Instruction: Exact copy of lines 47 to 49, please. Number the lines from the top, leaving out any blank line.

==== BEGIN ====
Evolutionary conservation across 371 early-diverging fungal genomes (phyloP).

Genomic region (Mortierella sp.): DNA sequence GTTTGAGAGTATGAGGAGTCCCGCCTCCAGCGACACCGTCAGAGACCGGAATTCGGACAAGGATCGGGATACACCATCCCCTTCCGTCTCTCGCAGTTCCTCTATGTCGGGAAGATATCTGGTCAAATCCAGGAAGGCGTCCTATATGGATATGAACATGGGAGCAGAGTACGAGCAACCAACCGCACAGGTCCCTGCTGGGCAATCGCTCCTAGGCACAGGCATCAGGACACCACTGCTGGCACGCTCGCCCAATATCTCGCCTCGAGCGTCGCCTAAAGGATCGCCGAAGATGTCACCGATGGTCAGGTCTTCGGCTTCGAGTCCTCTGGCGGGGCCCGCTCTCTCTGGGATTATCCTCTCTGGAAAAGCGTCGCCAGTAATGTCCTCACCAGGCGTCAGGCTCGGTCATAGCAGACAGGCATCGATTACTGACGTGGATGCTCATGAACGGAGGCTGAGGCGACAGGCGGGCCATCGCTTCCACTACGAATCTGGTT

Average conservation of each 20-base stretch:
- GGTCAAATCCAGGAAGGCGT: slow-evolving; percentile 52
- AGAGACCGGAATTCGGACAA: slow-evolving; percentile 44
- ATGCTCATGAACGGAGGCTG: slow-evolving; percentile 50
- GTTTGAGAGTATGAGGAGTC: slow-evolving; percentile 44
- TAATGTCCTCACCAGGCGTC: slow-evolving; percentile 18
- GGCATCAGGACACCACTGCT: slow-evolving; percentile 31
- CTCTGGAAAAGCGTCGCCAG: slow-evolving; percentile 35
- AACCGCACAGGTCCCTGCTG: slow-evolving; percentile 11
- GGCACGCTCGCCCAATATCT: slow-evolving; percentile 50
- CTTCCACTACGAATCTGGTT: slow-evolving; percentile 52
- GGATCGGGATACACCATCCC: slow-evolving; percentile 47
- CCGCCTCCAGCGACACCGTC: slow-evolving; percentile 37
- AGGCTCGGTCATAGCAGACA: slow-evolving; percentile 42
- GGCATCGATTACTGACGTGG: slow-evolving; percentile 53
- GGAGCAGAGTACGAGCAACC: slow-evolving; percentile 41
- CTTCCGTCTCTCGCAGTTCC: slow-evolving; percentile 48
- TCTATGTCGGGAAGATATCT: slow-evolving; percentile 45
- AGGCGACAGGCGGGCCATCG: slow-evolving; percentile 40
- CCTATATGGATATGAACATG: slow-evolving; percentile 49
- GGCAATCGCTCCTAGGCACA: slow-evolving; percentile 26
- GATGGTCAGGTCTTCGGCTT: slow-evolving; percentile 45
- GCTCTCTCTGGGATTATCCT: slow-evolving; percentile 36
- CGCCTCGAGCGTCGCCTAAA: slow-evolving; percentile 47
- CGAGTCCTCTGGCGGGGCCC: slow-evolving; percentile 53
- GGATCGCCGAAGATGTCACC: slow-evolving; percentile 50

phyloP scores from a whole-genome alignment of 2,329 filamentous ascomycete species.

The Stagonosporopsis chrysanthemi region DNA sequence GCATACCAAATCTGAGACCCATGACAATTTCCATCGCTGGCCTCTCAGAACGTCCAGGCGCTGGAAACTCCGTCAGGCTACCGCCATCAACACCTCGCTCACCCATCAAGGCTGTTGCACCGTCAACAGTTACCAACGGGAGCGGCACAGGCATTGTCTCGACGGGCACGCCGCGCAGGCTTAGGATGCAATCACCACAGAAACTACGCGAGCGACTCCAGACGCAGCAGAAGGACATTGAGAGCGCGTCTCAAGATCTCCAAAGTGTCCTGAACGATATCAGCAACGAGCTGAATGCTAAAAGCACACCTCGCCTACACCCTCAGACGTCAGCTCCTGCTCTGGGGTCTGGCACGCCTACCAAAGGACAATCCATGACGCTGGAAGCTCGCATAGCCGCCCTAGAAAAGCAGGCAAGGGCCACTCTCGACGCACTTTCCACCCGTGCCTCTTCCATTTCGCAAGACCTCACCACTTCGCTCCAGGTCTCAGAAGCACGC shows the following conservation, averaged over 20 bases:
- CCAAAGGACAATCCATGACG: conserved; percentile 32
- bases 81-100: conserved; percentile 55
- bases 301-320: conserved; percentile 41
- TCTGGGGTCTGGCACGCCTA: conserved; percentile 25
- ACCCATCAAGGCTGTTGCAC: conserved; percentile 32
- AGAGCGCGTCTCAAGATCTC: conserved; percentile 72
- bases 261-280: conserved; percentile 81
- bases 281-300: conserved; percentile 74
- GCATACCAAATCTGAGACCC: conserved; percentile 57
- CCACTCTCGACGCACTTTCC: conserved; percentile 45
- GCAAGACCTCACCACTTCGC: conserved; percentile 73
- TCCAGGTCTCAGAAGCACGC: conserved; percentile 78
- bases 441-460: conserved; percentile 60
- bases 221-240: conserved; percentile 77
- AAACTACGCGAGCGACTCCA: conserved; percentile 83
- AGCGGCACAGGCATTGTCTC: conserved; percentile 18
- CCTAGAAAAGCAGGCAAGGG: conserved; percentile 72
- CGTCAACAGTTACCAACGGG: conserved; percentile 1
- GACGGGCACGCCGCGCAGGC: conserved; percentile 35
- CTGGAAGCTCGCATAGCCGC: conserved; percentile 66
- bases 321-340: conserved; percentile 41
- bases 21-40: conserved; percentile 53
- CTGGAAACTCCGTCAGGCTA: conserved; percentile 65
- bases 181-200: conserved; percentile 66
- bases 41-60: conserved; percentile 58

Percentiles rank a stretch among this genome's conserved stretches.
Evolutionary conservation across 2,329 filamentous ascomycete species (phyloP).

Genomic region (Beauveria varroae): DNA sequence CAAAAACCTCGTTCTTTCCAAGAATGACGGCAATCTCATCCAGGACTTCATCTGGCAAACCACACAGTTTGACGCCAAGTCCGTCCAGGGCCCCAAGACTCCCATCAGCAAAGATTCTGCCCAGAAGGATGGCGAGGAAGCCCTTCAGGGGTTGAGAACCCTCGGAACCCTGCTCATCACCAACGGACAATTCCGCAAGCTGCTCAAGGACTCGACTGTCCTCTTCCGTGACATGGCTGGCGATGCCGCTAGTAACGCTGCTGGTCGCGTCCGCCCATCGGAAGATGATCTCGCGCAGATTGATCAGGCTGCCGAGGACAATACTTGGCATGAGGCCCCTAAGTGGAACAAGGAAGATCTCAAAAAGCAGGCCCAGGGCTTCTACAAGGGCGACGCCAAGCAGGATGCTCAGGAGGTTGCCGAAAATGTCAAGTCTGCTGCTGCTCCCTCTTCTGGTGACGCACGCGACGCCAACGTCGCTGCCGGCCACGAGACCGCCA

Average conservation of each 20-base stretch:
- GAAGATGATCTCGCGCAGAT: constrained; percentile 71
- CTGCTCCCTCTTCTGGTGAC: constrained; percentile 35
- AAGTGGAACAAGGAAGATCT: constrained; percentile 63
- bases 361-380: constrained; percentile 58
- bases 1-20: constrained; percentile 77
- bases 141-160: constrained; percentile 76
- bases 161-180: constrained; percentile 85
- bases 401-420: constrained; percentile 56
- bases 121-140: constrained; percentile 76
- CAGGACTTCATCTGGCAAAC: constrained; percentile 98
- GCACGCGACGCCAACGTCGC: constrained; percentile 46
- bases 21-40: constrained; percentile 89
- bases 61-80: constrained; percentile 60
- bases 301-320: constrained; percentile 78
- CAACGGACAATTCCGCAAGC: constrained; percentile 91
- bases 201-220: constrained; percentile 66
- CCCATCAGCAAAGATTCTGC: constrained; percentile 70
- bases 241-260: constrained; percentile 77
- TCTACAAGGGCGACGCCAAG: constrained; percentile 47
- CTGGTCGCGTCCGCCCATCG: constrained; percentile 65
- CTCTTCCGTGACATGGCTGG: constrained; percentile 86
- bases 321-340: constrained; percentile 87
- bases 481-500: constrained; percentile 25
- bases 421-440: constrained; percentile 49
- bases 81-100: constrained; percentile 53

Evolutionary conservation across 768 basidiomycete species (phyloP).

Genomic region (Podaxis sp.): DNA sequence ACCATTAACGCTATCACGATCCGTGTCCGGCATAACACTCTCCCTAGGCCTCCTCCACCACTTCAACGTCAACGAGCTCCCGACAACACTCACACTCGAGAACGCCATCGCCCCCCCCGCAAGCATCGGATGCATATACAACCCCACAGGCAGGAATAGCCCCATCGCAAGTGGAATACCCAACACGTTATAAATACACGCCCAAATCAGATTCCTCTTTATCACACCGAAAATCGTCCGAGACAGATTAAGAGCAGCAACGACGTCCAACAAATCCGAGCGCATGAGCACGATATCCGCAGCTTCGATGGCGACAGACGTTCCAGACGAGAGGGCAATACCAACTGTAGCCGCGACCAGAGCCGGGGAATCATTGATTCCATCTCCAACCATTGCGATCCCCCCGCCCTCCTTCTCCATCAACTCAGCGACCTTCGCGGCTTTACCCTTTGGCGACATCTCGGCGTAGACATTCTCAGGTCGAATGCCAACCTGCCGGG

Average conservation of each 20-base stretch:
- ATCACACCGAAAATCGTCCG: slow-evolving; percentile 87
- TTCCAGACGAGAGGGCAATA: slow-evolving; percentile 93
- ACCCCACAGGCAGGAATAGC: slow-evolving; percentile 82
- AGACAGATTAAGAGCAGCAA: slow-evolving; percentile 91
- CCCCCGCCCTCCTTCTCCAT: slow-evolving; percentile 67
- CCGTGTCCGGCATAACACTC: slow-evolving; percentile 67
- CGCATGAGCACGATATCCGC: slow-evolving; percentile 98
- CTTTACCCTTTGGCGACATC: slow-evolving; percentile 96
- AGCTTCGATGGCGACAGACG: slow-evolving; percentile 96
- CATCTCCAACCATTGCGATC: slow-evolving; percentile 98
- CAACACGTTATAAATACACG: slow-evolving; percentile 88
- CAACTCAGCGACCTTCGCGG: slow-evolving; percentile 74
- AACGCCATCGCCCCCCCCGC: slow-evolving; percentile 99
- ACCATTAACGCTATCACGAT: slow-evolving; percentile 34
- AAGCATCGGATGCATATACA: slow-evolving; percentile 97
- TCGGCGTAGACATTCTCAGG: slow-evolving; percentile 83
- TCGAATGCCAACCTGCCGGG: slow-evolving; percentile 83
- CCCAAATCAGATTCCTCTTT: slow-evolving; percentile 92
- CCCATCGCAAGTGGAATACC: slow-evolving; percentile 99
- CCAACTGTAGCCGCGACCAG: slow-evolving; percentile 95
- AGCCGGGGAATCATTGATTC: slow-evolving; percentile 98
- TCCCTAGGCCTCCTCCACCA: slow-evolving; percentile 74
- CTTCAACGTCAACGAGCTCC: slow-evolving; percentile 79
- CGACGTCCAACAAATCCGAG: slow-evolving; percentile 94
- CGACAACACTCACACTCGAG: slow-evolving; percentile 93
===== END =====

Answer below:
- CCTAGAAAAGCAGGCAAGGG: conserved; percentile 72
- CGTCAACAGTTACCAACGGG: conserved; percentile 1
- GACGGGCACGCCGCGCAGGC: conserved; percentile 35